Life under this slowly declining welfare state is not much different than life under the late-stage Communist dictatorships in Eastern Europe. Europeans can still vote for nominally dissenting parties for their legislatures, but the most important pillar of parliamentary democracy – freedom of speech – is slowly withering away. The immediate motive for reining in free speech is to expand tolerance, but in reality the purpose is to thwart debates about the increasingly devastating effects of austerity and attempts at preserving the welfare state.
When 20 percent or more of the young are unemployed in 20 member states, and when entitlement dependency has created large areas in Europe’s big cities, filled with pacified immigrants, crime and religious extremism, it is not far-fetched to see what explosive forces are at work. But instead of breaking a vicious, downward spiral of industrial poverty, despair, crime, social disintegration and surging political radicalism, Europe’s political leaders double down on their path to the economic wasteland. Instead of opening up an honest, informed debate about where Europe is actually heading, they create new, draconian restrictions on freedom of speech.
The reaction from regular Europeans is going to be as predictable as the idiotic commitment of the Eurocracy to an ever expanding, ever more authoritarian “democratic” government. As the political elite of the EU and the member states continue to grow the super-state; as they continue to centralize power to Brussels and put more and more invasive measures in place to rein in the lives of Europe’s already heavily regulated citizens; an ever growing number of those citizens will look for simple-solution delivering political movements.
As the political elite blurs the distinction between democracy and totalitarianism, the ability of democracy to resist totalitarianism will rapidly become weaker. This was my conclusion in February of this year, and I continue to stand by that conclusion.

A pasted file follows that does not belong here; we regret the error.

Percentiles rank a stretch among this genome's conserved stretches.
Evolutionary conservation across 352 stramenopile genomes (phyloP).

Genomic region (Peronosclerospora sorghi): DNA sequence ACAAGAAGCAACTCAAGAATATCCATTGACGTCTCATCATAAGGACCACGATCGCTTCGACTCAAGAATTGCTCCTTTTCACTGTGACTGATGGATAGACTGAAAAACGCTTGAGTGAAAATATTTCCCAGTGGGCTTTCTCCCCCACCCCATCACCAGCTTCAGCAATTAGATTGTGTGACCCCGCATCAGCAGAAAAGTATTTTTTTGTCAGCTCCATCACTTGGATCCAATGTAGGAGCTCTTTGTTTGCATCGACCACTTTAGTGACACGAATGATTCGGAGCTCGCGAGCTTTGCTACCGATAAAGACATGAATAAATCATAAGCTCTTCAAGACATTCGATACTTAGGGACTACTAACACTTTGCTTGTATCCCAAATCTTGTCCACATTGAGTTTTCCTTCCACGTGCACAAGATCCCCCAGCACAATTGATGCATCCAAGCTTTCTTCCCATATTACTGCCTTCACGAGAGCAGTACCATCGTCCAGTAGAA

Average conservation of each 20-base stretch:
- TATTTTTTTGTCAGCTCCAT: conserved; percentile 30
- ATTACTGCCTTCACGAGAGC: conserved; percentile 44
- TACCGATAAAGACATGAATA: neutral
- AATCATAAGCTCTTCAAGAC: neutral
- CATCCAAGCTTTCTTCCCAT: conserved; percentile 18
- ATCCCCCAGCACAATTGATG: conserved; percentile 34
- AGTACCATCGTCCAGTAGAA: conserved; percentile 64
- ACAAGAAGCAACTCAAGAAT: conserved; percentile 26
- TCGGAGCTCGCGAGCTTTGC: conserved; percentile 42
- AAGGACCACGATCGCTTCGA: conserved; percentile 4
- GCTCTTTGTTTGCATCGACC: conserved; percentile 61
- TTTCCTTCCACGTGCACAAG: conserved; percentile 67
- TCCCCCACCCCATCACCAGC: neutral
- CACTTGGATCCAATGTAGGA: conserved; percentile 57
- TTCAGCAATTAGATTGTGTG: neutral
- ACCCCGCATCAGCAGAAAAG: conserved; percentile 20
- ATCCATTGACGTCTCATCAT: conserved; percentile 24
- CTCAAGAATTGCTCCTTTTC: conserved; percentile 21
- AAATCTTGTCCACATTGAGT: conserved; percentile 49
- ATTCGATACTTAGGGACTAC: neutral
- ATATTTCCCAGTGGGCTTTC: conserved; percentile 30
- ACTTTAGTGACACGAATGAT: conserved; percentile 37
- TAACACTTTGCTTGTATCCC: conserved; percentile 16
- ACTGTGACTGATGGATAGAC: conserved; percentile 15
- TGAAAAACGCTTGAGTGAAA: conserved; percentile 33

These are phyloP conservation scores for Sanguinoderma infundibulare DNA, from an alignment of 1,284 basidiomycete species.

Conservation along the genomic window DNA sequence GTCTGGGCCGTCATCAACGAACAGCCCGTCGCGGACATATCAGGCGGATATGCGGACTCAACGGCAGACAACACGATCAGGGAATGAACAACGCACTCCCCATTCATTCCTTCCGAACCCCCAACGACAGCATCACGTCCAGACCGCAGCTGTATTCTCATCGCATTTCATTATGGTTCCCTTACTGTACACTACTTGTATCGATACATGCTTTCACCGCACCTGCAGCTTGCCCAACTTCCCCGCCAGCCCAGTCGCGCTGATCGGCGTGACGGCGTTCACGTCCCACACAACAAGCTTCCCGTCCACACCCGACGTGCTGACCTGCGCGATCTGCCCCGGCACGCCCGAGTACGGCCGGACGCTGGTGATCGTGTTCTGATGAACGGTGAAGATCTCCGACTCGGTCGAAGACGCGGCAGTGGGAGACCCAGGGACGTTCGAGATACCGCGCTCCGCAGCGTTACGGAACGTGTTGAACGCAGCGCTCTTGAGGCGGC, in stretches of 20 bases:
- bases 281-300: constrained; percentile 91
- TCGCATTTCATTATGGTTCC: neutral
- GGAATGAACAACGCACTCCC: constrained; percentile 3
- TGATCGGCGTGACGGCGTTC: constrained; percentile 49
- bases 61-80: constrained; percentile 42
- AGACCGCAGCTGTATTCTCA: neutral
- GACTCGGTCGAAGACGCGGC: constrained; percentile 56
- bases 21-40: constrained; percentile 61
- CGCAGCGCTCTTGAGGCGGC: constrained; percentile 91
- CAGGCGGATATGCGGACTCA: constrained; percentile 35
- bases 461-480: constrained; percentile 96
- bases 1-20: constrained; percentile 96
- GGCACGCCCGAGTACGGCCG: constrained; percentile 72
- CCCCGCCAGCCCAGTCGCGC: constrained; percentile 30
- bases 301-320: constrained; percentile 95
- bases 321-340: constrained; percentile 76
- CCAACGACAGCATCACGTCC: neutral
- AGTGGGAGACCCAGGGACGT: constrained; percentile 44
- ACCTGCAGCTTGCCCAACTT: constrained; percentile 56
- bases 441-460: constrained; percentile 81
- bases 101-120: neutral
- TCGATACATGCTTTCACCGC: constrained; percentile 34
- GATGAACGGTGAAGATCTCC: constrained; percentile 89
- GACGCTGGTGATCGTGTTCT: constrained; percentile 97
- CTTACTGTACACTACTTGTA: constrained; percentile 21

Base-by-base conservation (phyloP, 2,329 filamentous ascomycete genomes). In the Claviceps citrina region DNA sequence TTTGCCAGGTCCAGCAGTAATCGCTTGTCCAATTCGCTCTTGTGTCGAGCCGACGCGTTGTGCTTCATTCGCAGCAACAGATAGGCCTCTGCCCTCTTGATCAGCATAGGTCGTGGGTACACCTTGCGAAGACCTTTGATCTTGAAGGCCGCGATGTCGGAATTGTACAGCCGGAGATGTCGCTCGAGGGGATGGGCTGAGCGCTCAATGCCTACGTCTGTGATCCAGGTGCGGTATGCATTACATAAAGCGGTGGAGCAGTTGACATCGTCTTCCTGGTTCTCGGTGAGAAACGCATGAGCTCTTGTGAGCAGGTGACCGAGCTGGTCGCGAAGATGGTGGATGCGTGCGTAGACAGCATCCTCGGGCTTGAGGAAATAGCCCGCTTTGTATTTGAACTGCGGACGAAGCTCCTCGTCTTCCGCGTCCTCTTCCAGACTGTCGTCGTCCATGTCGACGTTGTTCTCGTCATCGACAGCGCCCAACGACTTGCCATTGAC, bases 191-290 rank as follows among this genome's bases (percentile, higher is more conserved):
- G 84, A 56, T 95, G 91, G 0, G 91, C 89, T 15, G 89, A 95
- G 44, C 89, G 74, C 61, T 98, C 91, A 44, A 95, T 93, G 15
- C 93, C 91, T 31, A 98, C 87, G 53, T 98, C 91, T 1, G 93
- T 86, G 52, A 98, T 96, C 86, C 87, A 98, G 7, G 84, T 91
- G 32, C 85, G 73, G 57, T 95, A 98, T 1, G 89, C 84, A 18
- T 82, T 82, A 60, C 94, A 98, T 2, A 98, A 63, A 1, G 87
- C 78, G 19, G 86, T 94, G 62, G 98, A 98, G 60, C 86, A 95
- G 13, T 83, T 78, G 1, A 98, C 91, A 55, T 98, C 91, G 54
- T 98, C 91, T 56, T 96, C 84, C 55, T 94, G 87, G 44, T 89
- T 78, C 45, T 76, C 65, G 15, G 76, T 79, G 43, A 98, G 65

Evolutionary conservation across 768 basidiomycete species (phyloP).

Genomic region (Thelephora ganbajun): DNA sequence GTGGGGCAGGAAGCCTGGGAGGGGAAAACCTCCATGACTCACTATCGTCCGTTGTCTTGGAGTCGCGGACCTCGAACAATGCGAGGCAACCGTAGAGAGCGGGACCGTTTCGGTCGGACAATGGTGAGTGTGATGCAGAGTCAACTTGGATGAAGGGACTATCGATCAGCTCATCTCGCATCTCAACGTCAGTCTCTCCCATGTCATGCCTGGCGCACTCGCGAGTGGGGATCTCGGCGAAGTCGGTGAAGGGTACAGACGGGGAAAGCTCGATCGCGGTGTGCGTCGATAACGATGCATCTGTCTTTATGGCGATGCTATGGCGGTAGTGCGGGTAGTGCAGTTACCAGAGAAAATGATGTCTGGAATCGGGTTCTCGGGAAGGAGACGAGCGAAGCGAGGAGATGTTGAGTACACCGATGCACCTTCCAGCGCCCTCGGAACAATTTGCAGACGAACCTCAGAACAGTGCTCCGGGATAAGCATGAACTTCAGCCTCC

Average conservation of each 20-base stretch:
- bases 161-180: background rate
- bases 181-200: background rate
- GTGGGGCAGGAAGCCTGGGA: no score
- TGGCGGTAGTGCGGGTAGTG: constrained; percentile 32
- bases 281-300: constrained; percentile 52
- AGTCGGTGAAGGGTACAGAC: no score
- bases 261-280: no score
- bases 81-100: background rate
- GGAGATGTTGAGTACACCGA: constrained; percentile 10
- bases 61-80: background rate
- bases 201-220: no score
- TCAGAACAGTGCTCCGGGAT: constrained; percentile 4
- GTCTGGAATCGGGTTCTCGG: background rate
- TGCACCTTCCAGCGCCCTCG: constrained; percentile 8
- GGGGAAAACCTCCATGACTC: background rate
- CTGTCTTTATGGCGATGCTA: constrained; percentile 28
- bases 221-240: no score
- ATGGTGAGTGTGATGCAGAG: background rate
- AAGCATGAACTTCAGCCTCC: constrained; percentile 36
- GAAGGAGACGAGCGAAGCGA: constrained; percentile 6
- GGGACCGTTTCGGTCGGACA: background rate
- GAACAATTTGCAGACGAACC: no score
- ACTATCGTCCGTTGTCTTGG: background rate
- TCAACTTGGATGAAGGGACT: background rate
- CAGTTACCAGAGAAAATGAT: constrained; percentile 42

I have received a few rather snotty comments on this matter. I have only one thing to say to the simple-minded “enlightened” political elitists behind those comments: Never bark at the big dog. The big dog is always right. From the Christian Science Monitor:
Extreme, neo-fascist groups in Spain are preparing for a show of force during this weekend’s nationalist holiday, and Spanish authorities are keeping a close eye on the situation. But experts worry that the real fascist concern in Spain is not from small extremist groups, but rather from growing public displays of fascist sympathies by a small part of the conservative government’s constituency – and even among elected officials.
With the exception of Greece, Spain is the country in Europe that has suffered the worst as a result of the economic crisis. Their overall unemployment rate is nearing Greek levels and their youth unemployment is only a few ticks behind Greece. Middle-class Spaniards have become food scavengers to survive, wages are falling for those who still have jobs, the crisis is still deepening, austerity policies have driven up taxes to a point that inflation in this unemployment-ridden country is actually on the rise, home-owning Spanish families default in droves on their mortgages, and the overall economic, social and political situation is becoming downright explosive.
Is there any wonder that wealthier provinces are considering secession as a last-resort attempt at preserving whatever they can of their prosperity?
The sensible response to this would, of course, be that the national government abandons the current path of trying to save the welfare state in the midst of an ever deeper economic crisis. But that notion is not even on the political radar screen in Europe – let alone in Spain. Instead, the only alternative to the current policies that seem to have any legs is apparently Franco fascism.
Spain was ruled by a fascist dictator for 40 years. There are still millions of Spaniards who remember Franco, just as there are millions upon millions of East Europeans who remember the bad old days of the Soviet era. When parliamentary democracy fails to deliver a prosperous future, people are more inclined to consider alternatives even if those alternatives are loaded with totalitarianism. When unemployment among the young exceeds 50 percent, selective memories of a bygone era become dangerous challengers on the contemporary political scene.
So far, the radical fascist and Nazi groups in Spain are not within reach of the influence that Golden Dawn has achieved. But that could easily change – and change quickly. Christian Science Monitor again:
An alliance of radical right groups – including violent neo-Nazi ones – have mobilized to travel from around the country to Barcelona to protest Catalonian nationalism on the October 12 ”Día de la Hispanidad,” or “Hispanic Day,” holiday. Authorities said Thursday they plan to prevent violent groups from entering Catalonia. The holiday march is held annually, and is normally small and peaceful. But the nationalist undertones of Hispanic Day – which originally commemorated Christopher Columbus’s discovery of the American continent until was renamed in 1958 by the fascist regime of General Francisco Franco – make it a flashpoint. Five groups – including violent neo-Nazi cells and a political party that the Supreme Court is considering banning – in July formed a common platform called “Spain on the March.”